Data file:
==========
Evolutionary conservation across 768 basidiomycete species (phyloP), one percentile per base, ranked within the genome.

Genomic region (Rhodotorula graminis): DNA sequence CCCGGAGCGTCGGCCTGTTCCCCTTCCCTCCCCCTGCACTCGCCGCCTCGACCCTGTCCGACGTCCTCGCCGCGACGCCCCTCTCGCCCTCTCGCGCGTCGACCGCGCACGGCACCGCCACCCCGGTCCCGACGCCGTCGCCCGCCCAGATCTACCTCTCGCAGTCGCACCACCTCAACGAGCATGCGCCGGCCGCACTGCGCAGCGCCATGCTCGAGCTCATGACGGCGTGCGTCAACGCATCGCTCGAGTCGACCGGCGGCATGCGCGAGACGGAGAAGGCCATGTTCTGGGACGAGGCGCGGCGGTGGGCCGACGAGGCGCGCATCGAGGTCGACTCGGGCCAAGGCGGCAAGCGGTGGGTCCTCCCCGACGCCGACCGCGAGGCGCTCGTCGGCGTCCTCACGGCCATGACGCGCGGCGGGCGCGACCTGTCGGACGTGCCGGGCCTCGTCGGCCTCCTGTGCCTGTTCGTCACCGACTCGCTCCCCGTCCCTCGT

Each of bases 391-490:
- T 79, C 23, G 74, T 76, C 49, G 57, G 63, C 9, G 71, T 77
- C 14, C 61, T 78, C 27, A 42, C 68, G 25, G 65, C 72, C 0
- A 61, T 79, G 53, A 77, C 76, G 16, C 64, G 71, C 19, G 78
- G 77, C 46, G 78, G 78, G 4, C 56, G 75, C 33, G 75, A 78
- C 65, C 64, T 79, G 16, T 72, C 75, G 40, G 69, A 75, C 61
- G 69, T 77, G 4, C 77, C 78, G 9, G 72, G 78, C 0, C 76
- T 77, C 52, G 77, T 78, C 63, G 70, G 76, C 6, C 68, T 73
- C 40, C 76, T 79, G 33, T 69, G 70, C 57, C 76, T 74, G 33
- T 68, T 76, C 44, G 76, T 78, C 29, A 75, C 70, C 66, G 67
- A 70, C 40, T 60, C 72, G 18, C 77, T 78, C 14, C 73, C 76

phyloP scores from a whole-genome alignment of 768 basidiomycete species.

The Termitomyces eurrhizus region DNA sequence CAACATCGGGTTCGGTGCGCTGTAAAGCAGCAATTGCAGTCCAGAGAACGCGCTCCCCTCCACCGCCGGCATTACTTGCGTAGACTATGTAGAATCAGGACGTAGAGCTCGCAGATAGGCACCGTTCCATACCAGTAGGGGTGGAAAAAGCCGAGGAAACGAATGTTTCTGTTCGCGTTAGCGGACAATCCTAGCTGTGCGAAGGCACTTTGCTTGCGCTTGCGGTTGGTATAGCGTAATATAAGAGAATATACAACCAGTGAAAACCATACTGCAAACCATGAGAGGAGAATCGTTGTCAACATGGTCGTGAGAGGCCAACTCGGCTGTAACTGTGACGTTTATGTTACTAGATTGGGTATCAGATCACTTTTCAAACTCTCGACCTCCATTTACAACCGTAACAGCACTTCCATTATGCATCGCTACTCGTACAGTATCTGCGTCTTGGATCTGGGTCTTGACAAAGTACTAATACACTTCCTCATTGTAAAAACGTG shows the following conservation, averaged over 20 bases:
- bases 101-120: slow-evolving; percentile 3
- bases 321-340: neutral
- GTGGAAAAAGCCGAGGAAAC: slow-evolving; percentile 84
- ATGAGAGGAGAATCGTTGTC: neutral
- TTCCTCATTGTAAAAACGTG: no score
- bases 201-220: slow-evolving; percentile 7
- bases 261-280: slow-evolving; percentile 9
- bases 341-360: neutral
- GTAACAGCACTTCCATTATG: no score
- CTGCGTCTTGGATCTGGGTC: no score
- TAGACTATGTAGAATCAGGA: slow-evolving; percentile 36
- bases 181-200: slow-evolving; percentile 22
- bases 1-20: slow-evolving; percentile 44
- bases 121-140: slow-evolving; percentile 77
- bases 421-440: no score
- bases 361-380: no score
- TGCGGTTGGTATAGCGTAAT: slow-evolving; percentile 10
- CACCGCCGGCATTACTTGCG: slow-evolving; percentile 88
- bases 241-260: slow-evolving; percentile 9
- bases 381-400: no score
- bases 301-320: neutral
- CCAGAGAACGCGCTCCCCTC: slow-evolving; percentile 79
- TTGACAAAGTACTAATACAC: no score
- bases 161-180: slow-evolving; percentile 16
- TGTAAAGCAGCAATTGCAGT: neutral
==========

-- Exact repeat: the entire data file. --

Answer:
Evolutionary conservation across 768 basidiomycete species (phyloP), one percentile per base, ranked within the genome.

Genomic region (Rhodotorula graminis): DNA sequence CCCGGAGCGTCGGCCTGTTCCCCTTCCCTCCCCCTGCACTCGCCGCCTCGACCCTGTCCGACGTCCTCGCCGCGACGCCCCTCTCGCCCTCTCGCGCGTCGACCGCGCACGGCACCGCCACCCCGGTCCCGACGCCGTCGCCCGCCCAGATCTACCTCTCGCAGTCGCACCACCTCAACGAGCATGCGCCGGCCGCACTGCGCAGCGCCATGCTCGAGCTCATGACGGCGTGCGTCAACGCATCGCTCGAGTCGACCGGCGGCATGCGCGAGACGGAGAAGGCCATGTTCTGGGACGAGGCGCGGCGGTGGGCCGACGAGGCGCGCATCGAGGTCGACTCGGGCCAAGGCGGCAAGCGGTGGGTCCTCCCCGACGCCGACCGCGAGGCGCTCGTCGGCGTCCTCACGGCCATGACGCGCGGCGGGCGCGACCTGTCGGACGTGCCGGGCCTCGTCGGCCTCCTGTGCCTGTTCGTCACCGACTCGCTCCCCGTCCCTCGT

Each of bases 391-490:
- T 79, C 23, G 74, T 76, C 49, G 57, G 63, C 9, G 71, T 77
- C 14, C 61, T 78, C 27, A 42, C 68, G 25, G 65, C 72, C 0
- A 61, T 79, G 53, A 77, C 76, G 16, C 64, G 71, C 19, G 78
- G 77, C 46, G 78, G 78, G 4, C 56, G 75, C 33, G 75, A 78
- C 65, C 64, T 79, G 16, T 72, C 75, G 40, G 69, A 75, C 61
- G 69, T 77, G 4, C 77, C 78, G 9, G 72, G 78, C 0, C 76
- T 77, C 52, G 77, T 78, C 63, G 70, G 76, C 6, C 68, T 73
- C 40, C 76, T 79, G 33, T 69, G 70, C 57, C 76, T 74, G 33
- T 68, T 76, C 44, G 76, T 78, C 29, A 75, C 70, C 66, G 67
- A 70, C 40, T 60, C 72, G 18, C 77, T 78, C 14, C 73, C 76

phyloP scores from a whole-genome alignment of 768 basidiomycete species.

The Termitomyces eurrhizus region DNA sequence CAACATCGGGTTCGGTGCGCTGTAAAGCAGCAATTGCAGTCCAGAGAACGCGCTCCCCTCCACCGCCGGCATTACTTGCGTAGACTATGTAGAATCAGGACGTAGAGCTCGCAGATAGGCACCGTTCCATACCAGTAGGGGTGGAAAAAGCCGAGGAAACGAATGTTTCTGTTCGCGTTAGCGGACAATCCTAGCTGTGCGAAGGCACTTTGCTTGCGCTTGCGGTTGGTATAGCGTAATATAAGAGAATATACAACCAGTGAAAACCATACTGCAAACCATGAGAGGAGAATCGTTGTCAACATGGTCGTGAGAGGCCAACTCGGCTGTAACTGTGACGTTTATGTTACTAGATTGGGTATCAGATCACTTTTCAAACTCTCGACCTCCATTTACAACCGTAACAGCACTTCCATTATGCATCGCTACTCGTACAGTATCTGCGTCTTGGATCTGGGTCTTGACAAAGTACTAATACACTTCCTCATTGTAAAAACGTG shows the following conservation, averaged over 20 bases:
- bases 101-120: slow-evolving; percentile 3
- bases 321-340: neutral
- GTGGAAAAAGCCGAGGAAAC: slow-evolving; percentile 84
- ATGAGAGGAGAATCGTTGTC: neutral
- TTCCTCATTGTAAAAACGTG: no score
- bases 201-220: slow-evolving; percentile 7
- bases 261-280: slow-evolving; percentile 9
- bases 341-360: neutral
- GTAACAGCACTTCCATTATG: no score
- CTGCGTCTTGGATCTGGGTC: no score
- TAGACTATGTAGAATCAGGA: slow-evolving; percentile 36
- bases 181-200: slow-evolving; percentile 22
- bases 1-20: slow-evolving; percentile 44
- bases 121-140: slow-evolving; percentile 77
- bases 421-440: no score
- bases 361-380: no score
- TGCGGTTGGTATAGCGTAAT: slow-evolving; percentile 10
- CACCGCCGGCATTACTTGCG: slow-evolving; percentile 88
- bases 241-260: slow-evolving; percentile 9
- bases 381-400: no score
- bases 301-320: neutral
- CCAGAGAACGCGCTCCCCTC: slow-evolving; percentile 79
- TTGACAAAGTACTAATACAC: no score
- bases 161-180: slow-evolving; percentile 16
- TGTAAAGCAGCAATTGCAGT: neutral